October 2, 2009

Take a hike. It’s good for all of us.

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Here’s something for your Friday. Take a hike.

Psychologists at the University of Rochester conducted four experiments with 370 people  who were shown computer images of either natural settings or man-made settings. The subjects studied and described the images. Bottom line – being one with nature not only makes you feel better, it makes you behave better.

In all four studies, people exposed to images of nature rated close relationships and community values higher than they had after observing man-made environments. The more deeply engaged people were in the natural settings, the more they valued community and closeness to others. The more intensely they focused on man-made settings, the more they valued fame and wealth.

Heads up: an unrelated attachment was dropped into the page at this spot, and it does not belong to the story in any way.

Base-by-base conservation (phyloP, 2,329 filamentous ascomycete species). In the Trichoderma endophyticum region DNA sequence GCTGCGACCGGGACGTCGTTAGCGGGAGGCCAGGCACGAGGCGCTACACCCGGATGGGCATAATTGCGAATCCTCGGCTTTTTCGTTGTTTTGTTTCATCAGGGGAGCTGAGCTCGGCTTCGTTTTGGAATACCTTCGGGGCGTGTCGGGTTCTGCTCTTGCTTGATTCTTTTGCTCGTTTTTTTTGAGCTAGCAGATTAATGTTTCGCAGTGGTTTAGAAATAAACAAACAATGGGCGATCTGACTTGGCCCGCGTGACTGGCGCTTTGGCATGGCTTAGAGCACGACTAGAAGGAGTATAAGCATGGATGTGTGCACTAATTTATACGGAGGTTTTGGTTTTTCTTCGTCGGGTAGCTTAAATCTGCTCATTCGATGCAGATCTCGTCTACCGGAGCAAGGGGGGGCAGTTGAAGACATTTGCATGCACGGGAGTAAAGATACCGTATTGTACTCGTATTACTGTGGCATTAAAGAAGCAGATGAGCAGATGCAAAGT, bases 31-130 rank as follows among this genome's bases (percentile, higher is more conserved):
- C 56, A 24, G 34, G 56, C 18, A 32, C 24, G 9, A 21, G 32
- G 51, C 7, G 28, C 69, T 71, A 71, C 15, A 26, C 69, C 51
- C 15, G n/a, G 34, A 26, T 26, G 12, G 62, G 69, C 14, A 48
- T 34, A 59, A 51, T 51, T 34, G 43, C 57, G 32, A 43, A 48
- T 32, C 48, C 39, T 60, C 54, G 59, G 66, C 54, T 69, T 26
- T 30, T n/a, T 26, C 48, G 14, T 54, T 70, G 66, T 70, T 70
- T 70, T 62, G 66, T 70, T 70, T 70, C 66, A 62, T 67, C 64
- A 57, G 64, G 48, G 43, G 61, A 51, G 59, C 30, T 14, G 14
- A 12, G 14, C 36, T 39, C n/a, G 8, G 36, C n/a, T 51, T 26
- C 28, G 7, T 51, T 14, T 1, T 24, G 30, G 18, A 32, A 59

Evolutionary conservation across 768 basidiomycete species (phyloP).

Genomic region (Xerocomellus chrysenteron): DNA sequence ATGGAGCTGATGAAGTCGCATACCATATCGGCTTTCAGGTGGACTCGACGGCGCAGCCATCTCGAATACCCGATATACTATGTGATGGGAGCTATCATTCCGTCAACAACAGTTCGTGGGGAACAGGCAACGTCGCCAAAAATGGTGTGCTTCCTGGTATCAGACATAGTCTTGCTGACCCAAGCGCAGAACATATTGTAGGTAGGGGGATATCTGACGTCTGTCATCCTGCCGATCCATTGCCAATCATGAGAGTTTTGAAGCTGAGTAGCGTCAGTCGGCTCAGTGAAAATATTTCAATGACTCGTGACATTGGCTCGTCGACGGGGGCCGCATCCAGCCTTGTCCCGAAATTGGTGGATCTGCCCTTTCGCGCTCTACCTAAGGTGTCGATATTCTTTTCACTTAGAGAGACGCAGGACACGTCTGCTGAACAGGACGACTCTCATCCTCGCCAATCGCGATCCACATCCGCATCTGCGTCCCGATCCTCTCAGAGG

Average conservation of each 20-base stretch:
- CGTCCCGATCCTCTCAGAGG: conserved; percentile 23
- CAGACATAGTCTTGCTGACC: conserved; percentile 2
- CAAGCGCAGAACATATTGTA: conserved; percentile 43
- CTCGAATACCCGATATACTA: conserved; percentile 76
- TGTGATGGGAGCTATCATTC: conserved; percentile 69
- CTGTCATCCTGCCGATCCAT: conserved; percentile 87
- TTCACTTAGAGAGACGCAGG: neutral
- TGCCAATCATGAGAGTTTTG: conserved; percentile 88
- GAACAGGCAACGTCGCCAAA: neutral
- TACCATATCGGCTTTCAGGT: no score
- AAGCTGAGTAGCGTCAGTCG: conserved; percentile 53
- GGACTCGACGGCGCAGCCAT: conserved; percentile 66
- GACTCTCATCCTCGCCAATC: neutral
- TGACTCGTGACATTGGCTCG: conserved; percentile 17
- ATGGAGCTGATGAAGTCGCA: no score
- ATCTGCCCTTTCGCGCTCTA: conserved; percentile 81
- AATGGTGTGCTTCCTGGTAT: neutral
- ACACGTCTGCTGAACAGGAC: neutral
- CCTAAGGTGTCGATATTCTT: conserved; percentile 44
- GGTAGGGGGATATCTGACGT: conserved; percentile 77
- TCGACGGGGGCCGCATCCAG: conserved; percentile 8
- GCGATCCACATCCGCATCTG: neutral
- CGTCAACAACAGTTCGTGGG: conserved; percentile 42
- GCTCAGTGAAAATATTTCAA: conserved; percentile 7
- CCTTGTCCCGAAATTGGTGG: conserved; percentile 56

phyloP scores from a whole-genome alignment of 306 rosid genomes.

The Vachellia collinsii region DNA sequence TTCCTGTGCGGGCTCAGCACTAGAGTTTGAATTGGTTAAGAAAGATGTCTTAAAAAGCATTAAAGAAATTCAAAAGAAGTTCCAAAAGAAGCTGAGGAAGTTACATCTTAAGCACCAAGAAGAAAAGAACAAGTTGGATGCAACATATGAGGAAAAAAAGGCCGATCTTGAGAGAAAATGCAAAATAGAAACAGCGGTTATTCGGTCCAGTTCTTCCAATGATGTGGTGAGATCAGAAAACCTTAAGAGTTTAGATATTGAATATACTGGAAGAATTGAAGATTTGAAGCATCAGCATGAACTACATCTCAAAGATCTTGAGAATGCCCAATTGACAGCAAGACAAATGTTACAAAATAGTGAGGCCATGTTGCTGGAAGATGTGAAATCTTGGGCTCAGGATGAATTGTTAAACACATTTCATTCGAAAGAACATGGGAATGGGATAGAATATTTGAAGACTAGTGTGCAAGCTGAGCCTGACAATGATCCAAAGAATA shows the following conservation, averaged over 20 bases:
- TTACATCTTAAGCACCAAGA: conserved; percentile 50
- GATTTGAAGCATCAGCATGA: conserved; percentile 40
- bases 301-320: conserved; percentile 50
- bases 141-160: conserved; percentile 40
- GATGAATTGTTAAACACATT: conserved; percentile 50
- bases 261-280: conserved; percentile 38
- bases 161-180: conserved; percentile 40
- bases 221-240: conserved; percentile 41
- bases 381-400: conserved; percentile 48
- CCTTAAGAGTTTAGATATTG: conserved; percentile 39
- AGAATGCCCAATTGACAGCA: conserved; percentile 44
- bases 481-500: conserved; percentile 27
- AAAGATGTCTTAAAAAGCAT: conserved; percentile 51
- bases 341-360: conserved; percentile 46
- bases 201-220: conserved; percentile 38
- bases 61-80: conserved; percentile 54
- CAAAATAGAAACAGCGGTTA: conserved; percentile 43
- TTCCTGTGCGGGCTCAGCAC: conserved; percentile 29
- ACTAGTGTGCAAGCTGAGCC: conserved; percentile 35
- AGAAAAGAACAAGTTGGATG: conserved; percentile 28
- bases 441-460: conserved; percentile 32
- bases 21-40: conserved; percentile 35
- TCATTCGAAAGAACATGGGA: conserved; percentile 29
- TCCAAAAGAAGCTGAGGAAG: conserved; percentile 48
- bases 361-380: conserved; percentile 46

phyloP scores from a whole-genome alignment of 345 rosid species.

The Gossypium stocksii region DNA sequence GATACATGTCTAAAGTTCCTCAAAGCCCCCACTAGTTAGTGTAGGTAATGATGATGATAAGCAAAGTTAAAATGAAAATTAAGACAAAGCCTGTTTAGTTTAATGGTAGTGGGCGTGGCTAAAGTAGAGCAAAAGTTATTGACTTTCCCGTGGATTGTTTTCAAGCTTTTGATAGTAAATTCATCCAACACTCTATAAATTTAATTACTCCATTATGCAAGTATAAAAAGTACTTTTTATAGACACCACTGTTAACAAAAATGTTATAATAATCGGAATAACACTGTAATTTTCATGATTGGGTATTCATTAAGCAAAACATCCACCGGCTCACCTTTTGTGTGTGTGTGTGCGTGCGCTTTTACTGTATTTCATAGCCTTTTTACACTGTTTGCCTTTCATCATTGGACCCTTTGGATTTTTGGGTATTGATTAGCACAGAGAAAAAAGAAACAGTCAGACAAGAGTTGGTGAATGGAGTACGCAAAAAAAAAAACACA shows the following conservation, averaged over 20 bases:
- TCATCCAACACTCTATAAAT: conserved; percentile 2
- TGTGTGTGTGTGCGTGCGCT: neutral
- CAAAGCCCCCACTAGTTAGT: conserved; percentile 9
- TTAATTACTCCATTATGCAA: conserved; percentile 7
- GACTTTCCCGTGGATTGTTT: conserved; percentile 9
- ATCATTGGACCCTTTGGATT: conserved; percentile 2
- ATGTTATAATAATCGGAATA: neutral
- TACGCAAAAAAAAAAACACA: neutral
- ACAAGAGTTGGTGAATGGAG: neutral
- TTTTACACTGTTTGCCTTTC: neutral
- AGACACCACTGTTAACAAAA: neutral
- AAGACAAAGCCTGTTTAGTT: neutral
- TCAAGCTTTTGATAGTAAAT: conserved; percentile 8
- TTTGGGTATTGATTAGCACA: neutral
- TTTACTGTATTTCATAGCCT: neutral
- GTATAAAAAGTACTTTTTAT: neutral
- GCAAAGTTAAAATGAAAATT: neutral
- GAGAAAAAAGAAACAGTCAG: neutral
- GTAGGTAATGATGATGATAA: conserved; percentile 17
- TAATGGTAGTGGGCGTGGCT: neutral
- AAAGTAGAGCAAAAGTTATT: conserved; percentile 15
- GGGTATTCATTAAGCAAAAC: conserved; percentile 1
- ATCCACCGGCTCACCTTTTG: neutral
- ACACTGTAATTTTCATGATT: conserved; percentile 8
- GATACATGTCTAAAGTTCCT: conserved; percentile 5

The study, published in the journal Personality and Social Psychology Bulletin, might lead civic leaders and urban planners to incorporatealpe-dhuez-014 more parks, green space and nature into city life, the LA Times noted in its health-related blog, Booster Shots.

“We are influenced by our environment in ways that we are not aware of,” the lead author of the study, Netta Weinstein, said in a news release. “The more you appreciate nature, the more you can benefit.”

— Rita Hibbard

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